Fans of David Lynch let out a collective shriek yesterday when the filmmaker announced via Twitter that he would be withdrawing from Showtime's new season of Twin Peaks, planned for 2016. (Apart from a number of shorts and shooting a Duran Duran concert, the TV show would have been Lynch's first long-form work since 2006's Inland Empire.) Over four tweets, the director indicated that he was calling his actors to break the bad news, stating that he left "because not enough money was offered to do the script the way I felt it needed to be done." Lynch also expressed disappointment: "I love the world of Twin Peaks and wish things could have worked out differently."
This throws the future of Showtime's much-buzzed reboot into question. It's hard to speculate on the precise nature of Lynch's dissatisfaction with the script (earlier reports said that the scripts for all nine episodes were finished). And Showtime, in a formal statement of reaction issued Sunday, is leaving some room for a change of heart: "We were saddened to read David Lynch’s statement today since we believed we were working towards solutions with David and his reps on the few remaining deal points. Showtime also loves the world of Twin Peaks and we continue to hold out hope that we can bring it back in all its glory with both of its extraordinary creators, David Lynch and Mark Frost, at its helm."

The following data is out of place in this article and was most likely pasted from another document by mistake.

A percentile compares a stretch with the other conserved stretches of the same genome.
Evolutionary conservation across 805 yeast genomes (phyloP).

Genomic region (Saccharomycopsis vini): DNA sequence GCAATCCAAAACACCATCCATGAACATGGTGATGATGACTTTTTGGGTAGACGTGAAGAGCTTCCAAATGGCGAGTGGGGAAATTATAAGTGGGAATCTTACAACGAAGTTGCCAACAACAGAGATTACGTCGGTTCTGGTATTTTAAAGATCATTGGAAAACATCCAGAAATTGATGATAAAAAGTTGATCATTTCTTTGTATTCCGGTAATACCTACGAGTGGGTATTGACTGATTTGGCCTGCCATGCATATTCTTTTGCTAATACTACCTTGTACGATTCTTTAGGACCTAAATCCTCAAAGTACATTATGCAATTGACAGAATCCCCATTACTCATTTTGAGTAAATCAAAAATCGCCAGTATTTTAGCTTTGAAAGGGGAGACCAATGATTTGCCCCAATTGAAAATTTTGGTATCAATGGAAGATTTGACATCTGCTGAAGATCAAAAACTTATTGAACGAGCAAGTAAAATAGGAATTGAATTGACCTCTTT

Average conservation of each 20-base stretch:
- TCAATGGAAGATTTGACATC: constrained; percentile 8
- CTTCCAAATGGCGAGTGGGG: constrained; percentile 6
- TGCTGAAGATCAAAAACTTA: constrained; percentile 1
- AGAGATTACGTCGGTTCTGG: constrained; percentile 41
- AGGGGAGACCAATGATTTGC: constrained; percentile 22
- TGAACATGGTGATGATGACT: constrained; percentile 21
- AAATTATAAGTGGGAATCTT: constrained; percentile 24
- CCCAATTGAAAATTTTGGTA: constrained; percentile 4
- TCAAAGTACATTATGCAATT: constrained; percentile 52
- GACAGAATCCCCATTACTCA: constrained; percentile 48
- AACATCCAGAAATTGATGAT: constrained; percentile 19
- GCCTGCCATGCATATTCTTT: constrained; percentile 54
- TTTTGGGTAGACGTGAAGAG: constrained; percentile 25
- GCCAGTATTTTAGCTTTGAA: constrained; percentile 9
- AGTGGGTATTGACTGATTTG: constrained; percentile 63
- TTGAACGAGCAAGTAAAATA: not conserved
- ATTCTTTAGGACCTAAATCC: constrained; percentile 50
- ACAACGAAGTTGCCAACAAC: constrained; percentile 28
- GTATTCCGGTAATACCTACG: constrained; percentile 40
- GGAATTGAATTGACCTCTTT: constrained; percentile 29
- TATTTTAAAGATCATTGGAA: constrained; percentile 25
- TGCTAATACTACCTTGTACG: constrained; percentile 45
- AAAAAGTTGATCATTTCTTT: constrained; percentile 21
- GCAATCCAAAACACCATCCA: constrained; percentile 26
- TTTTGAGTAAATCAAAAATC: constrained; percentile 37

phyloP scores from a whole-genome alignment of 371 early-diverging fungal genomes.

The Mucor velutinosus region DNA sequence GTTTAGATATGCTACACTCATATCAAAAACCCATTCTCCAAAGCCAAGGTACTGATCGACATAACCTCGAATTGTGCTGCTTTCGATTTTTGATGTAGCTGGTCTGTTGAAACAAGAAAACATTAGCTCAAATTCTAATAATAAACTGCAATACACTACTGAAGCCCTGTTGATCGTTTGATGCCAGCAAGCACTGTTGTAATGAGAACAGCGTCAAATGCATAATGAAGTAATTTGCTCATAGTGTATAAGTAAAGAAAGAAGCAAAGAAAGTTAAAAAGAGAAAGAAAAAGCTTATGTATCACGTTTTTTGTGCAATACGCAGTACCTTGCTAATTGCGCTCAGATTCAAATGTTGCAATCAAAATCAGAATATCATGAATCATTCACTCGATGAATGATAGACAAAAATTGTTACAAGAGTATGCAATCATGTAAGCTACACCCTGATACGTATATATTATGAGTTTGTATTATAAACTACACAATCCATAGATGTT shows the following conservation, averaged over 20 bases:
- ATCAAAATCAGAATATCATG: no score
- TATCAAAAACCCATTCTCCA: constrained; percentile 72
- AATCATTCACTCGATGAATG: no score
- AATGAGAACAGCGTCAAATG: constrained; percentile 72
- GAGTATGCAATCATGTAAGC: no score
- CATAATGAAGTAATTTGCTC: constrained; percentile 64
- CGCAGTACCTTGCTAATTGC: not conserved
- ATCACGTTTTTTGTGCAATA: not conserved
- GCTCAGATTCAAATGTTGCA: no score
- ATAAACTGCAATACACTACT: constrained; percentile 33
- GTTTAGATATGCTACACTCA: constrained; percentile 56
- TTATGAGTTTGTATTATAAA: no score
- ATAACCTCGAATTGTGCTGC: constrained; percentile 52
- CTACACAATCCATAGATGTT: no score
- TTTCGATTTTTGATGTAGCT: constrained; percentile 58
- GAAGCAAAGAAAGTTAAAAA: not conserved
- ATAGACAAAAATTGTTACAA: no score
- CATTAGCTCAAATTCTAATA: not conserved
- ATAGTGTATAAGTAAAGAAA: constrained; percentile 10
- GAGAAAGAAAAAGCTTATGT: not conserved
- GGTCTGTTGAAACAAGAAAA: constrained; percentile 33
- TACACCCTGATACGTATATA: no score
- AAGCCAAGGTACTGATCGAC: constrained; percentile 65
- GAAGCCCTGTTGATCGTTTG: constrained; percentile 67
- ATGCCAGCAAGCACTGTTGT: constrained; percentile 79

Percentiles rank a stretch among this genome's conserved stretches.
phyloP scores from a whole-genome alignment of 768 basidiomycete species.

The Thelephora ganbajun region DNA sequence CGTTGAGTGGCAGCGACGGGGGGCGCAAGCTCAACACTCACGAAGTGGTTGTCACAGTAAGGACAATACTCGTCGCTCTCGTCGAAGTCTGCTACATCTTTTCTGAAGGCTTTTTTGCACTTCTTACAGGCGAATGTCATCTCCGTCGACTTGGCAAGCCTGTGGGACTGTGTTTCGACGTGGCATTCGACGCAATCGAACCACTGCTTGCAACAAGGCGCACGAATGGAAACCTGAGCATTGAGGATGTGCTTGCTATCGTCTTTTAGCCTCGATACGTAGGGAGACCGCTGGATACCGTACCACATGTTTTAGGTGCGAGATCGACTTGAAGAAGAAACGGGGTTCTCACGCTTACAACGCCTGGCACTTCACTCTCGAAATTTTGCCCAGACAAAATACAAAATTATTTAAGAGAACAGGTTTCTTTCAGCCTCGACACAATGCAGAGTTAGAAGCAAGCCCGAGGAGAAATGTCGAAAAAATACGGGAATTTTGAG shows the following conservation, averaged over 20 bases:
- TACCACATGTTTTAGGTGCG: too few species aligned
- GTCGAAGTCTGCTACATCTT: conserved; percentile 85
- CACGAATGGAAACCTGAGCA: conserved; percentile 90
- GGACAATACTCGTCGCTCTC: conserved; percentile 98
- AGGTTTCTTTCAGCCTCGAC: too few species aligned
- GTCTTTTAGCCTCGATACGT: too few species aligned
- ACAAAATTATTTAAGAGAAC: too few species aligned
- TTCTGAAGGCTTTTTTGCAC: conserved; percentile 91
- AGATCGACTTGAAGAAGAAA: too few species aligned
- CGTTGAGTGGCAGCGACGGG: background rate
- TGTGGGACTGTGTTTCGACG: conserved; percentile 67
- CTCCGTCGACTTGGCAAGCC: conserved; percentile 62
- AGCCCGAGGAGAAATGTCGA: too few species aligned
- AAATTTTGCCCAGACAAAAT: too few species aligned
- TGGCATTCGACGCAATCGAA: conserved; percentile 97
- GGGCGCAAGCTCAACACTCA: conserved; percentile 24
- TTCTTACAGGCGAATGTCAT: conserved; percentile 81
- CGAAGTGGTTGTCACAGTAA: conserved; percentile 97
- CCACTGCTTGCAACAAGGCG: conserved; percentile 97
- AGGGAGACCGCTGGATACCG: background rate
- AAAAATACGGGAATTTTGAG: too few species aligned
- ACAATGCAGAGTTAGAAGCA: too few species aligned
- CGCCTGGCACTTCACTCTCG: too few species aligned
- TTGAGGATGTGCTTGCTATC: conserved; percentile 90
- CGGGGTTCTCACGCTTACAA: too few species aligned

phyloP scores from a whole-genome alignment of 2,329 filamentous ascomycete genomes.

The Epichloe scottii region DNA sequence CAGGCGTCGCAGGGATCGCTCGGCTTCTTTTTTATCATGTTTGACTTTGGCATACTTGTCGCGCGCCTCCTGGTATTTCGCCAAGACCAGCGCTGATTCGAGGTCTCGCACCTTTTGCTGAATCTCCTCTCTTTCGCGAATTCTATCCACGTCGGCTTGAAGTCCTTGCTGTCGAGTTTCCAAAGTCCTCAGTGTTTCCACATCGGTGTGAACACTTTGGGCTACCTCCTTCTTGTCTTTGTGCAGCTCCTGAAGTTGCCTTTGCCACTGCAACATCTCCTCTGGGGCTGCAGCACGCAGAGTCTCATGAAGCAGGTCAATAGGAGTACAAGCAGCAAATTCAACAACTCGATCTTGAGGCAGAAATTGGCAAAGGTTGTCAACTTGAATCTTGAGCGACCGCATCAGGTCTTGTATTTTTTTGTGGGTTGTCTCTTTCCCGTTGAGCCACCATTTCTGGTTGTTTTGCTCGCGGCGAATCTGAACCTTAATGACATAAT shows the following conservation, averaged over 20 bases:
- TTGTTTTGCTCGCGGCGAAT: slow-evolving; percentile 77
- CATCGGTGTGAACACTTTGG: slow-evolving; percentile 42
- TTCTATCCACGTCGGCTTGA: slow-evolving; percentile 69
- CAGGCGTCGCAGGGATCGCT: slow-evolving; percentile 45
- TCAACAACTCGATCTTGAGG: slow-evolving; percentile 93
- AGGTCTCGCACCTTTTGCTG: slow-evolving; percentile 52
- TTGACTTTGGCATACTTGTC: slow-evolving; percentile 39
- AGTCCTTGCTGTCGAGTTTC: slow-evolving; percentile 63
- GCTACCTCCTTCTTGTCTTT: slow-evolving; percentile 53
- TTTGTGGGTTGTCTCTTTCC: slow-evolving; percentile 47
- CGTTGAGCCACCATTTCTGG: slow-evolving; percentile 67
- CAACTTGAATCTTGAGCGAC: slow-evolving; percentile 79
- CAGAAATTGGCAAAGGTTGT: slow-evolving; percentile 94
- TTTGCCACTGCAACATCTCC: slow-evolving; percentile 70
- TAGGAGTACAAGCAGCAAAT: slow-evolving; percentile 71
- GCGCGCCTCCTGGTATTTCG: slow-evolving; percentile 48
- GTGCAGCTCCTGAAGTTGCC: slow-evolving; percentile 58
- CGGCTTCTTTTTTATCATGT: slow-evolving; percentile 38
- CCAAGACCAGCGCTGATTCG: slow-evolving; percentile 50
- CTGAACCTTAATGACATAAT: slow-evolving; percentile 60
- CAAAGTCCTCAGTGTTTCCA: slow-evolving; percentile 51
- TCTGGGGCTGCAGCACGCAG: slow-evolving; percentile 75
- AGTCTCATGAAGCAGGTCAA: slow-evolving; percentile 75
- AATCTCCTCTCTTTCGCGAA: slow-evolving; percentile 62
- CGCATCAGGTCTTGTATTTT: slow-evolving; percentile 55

Lynch, who survived both Dune (a lesson) and the near-scrapping of Mulholland Drive (a triumph over adversity), certainly knows how to play the game with producers. He may be trying to mobilize his 2.4 million Twitter followers to gather support as he privately returns to the negotiation table. In any case, a Lynch-free Twin Peaks makes about as much sense to us as, well, the weirdest David Lynch moments from his movies.